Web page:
While the seriousness of the opioid crisis has certainly been apparent in recent years, President Trump’s recent declaration of it as a national health crisis brings the alarm to a whole new level.
According to the New York Times’ coverage on the announcement, nearly 90 Americans die from opioid overdoses every day, making it the most deadly drug crisis in the nation’s history.
The article notes that “the designation of a public health crisis … would allow for some grant money to be used to combat opioid abuse, permit the hiring of specialists to tackle the crisis, and expand the use of telemedicine services to treat people in rural areas ravaged by opioid use, where doctors are often in short supply.”
But combatting widespread opioid addiction, which has found its way into communities across the nation, will require a concerted effort from a great number of people. Nurses can and will need to play a particularly important role.
The Opioid Crisis in Alabama
Alabama leads the nation in prescription opioid use. In 2015, Alabama doctors wrote 5.8 million prescriptions for pain pills, which averages to 1.2 per person, well over the 0.71 national average. Deaths due to fentanyl doubled in Jefferson County in 2016. Other counties around the state, including Madison County, report troubling trends both with fentanyl on its own and heroin mixed with fentanyl being trafficked throughout the state.
“The opioid epidemic roaring across Alabama and America is endangering children and families, threatening our public safety and economic prosperity, and jeopardizing our very way of life,” said Alabama State Rep. Anthony Daniels in a July 2017 guest editorial on AL.com. He noted that while the state legislature has moved to improve prescription drug monitoring and made the anti-overdose drug Naloxone (Narcan) more available to emergency first responders and the general public, there’s still more that needs to be done to address the problem statewide.
Where Nurses Come In
So what role can nurses play? The American Nursing Association recently came out with a statement asserting what nurses can and should do in addressing the opioid crisis. In it, they proposed the following:
- That nurses, including those Advanced Practice Registered Nurses (APRNs) who safely and effectively prescribe opioids, be part of ongoing efforts to properly train and educate medical professionals in opioid prescription.
- That the Drug Addiction Treatment Act of 2000 be amended to allow APRNs to treat patients with buprenorphine (Subutex), an opioid being used to treat opioid addiction in much the same way that methadone is used in heroin addiction treatment.
- That nurses and first providers, in addition to family, friends and caregivers of known opioid users, be given greater access to Naloxone, in order to increase the odds of treating overdose victims.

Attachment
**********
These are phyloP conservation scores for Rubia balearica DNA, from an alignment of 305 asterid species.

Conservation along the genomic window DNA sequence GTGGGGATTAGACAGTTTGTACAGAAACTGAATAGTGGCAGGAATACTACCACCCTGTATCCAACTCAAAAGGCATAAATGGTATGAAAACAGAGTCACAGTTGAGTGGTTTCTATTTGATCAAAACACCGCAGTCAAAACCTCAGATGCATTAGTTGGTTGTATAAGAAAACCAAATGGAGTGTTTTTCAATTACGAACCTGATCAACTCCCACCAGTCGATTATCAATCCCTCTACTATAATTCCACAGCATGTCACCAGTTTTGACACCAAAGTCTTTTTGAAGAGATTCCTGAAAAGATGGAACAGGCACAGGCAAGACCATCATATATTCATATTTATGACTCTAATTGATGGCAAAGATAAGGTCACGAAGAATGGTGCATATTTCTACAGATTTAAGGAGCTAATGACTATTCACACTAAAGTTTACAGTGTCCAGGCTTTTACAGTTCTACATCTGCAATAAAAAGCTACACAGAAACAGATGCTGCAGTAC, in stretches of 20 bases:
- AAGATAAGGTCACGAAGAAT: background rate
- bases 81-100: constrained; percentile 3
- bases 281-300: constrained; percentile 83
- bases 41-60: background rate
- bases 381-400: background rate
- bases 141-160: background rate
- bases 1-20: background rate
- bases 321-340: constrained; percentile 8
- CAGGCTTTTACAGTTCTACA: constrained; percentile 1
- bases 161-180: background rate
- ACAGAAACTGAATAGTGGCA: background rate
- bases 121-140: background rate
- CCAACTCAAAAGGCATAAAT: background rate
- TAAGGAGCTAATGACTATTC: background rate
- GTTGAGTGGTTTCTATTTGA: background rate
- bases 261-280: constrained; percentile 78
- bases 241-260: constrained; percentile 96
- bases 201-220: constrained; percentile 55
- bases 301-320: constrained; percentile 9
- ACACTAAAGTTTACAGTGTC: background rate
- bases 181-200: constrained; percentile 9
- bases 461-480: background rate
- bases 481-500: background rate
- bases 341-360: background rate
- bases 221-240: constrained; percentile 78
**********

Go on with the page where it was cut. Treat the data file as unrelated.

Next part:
The ANA statement also discussed the role of researchers in developing abuse-deterrent formulations, as well as the expansion of existing prescription drug monitoring programs — moves that suggest the entire healthcare system, including its government regulators, need to contribute to the cause.
Education Is the Key
One of the most vital functions nurses will serve in the coming years is the one they’ve had in so many other prior health crises: as educators, working directly with patients to teach them about risks, symptoms, best practices and everything else bound up in helping patients to become active participants in their healthcare.
Often, opioid addictions come from prescribed medications to manage pain, not from street dealers. Through misuse or confusion on how to properly take their medication, patients develop addictions that become harder and harder to break over time.
Educating patients and their primary caregivers at the time of their initial prescriptions is an essential step in combatting opioid addiction. It’s important for patients to leave hospitals and surgical centers cognizant of how improper use can lead to addiction. It is also important for the people caring for them to be able to spot symptoms of opioid addiction and inform their loved ones’ healthcare professionals.
In a February 2017 article on how nurses can educate patients on opioid addiction, Daily Nurse offers a checklist that includes discussing alternatives to pain pills for musculoskeletal injuries (including the well-known RICE acronym), making sure patients understand there might be withdrawal symptoms from even a short period of opioid use, and setting expectations about pain control.
Opioid addiction is a massive problem, and it’s not going to be easy for Americans to slow it, let alone eradicate it entirely. The growing national awareness around the dangers of opioids and their sometimes fatal consequences is important.
But as with all public health initiatives, widespread education is important, and it can take many years for it to truly set in. We’ve made gains with previous campaigns against smoking and drunk driving, but as we know, it will take years of hard work to make significant progress.
Opioid addiction is going to take a similar level of effort, and nurses will be among those leading the way. UAH’s commitment to promoting quality healthcare across diverse, vulnerable populations means that the nurses graduating from our program will be among those leaders, and UAH believes in their ability to take the long, hard road ahead.
Learn more about the UAH online RN to BSN program.
The New York Times: Trump Declares Opioid Crisis a ‘Health Emergency’ But Requests No Funds
The New York Times: Drug Deaths in America Are Rising Faster Than Ever
AL.com: Opioid Crisis a Threat to All Alabamians
American Nurses Association: Nursing’s Role in Addressing Nation’s Opioid Crisis
American Nurses Association: Treatment/Deterrence
Daily Nurse: How Nurses Can Help Prevent Opioid Addiction